7. Prior to the enactment of title 39-A. Maine was among the majority of jurisdictions that did not permit the inclusion of “fringe benefits” in the calculation of average weekly wage. See 5 arthur Larson, Larson's Worker's Compensation Law , § 93.01(2)(b) (2000). Former paragraph 2(2)(G) provided:“Average weekly wages, earnings or salary” does not include fringe benefits, including but not limited to employer payments for or contributions to a retirement, pension, health and welfare, life insurance, training, social security or other employee or dependent benefit plan for the employee's or dependent's benefit or any other employee's dependent entitlement.P.L.1991, ch. 615, § A-20, codified as 39 M.R.S.A. § 2(2)(G) (Supp.1991) (effective October 17, 1991), repealed by P.L., 1991, ch. 885, § A-7. The nonexclusive list in former subsection 2(2)(G) provides some guidance for interpreting the phrase “fringe benefit” in the former statute. All of the items on the list pertain to employer contributions to the purchase of some specific item falling outside the traditional monetary compensation usually paid to employees as wages, e.g., life insurance, health benefits, a dependent benefit plan, etc. It is also revealing that purely monetary payments to employees such as tips, bonuses, commissions, vacation, and holiday pay, etc., do not appear on the list.
8. This interpretation is consistent with a common understanding that fringe benefits consist of something other than direct monetary payments to the employee, see 5 larson, supra note 7, § 93.01(2)(a), and is also consistent with our interpretation of fringe benefits pursuant to former title 39. See, e.g., Nielsen, 600 A.2d at 1112; Freeman v. Co-Hen Egg Co., 430 A.2d 1107, 1108 (Me.1981); see also Me. W.C.C. Rule 16.8 (1991), replaced by Me. W.C.B. Rule ch. 1, § 5(1).
9. Some jurisdictions have suggested that bonuses should be included in the average weekly wage when they are tied to the employee's work performance, e.g., hours of service, output produced, or profitability or performance of the employer's business as a whole. See, e.g., Denim Finishers, Inc. v. Baker, 757 S.W.2d 215, 216 (Ky.Ct.App.1988) (holding that a bonus based on employee output is included in wage); Smith v. State of Louisiana, Dep't of Highways, 370 So.2d 1295, 1296-98 (La.Ct.App.1979) (holding that a year-end bonus based on profitability of company is included in wage); Lane Enters., Inc. v. Workmen's Comp. Appeal Bd., 537 Pa. 426, 644 A.2d 726, 728 (1994) (holding that an annual bonus based on yearly performance is included in wage). Others suggest that, because the average weekly wage calculation is an estimate of an employee's anticipated future earnings in the absence of a work injury, the determination whether to include a bonus in the average weekly wage should hinge upon whether the bonus is part of the employee's “expected” or contractual compensation. See, e.g., Simmonds v. Eastman Kodak Co., 781 P.2d 140, 142 (Colo.Ct.App.1989) (holding that an annual bonus is part of expected compensation); Orlando v. Schiavo Bros., Inc., 10 Pa.Cmwlth. 86, 309 A.2d 84, 85-86 (1973) (holding that a bonus is not included in average weekly wage when no contractual term, express or implied, obligated employer to pay bonus).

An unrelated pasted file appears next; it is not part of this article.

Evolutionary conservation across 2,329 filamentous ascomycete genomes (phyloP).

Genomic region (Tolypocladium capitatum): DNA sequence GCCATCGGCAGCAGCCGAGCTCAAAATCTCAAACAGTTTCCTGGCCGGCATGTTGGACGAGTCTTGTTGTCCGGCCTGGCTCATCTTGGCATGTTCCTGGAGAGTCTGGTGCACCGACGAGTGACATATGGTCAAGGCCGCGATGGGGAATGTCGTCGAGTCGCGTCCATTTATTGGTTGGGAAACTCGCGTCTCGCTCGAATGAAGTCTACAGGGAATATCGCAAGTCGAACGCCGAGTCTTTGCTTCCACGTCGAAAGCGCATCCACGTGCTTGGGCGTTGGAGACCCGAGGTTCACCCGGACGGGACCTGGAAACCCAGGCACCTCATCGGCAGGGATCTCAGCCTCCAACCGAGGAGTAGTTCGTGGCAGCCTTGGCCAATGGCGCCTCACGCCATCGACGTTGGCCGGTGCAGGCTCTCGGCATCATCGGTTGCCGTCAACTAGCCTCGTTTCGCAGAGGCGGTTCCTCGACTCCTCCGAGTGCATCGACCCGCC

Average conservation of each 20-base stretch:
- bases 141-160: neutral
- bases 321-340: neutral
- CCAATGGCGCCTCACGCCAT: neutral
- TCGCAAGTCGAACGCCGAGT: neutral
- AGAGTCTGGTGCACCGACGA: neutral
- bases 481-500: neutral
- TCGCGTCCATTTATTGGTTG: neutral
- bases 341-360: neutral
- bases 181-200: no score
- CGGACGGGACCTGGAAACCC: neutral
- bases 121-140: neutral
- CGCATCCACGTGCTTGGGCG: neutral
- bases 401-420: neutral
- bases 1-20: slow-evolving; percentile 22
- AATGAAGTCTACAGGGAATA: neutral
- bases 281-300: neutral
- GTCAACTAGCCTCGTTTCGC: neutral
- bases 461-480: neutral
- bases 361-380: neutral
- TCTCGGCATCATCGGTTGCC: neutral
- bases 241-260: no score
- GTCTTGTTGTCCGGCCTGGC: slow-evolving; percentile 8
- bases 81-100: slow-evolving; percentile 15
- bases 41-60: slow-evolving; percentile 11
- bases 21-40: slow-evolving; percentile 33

10. In cases where the ordinary calculation methods cannot “reasonably and fairly be applied,” the hearing officer may consider the earnings of similarly situated employees. 39-A M.R.S.A. § 102(4)(D) (Pamph.2000).
11. Some exceptions exist regarding matters pertaining to previous psychological treatment, substance abuse, or sexually transmitted diseases. Me. W.C.B. Rule ch. 12, § 18.
12. Under this rule, the employee is required to answer the questions in Appendix II, including the following question:5. Tell whether you ever injured the same body part before you injured it at work.Tell whether you suffered any earlier injuries to any other parts of the body that have affected the part of your body that you injured at work. Tell whether you had any other medical conditions before you were injured at work.If you have suffered any earlier injuries, or have any pre-existing medical conditions, you must write down when and how each earlier injured [sic] happened and the names and addresses of doctors and hospitals and any other health care providers that you saw because of that earlier injury or because of the earlier medical condition. You must put down when the injury happened and how long you were treated for it.WCB Form, ch. 12, Appendix II.
13. Pursuant to 39-A M.R.S.A. § 309(2) (Pamph.2000), the Board is not bound by the rules of evidence, and the Board “may exclude irrelevant or unduly repetitious evidence.”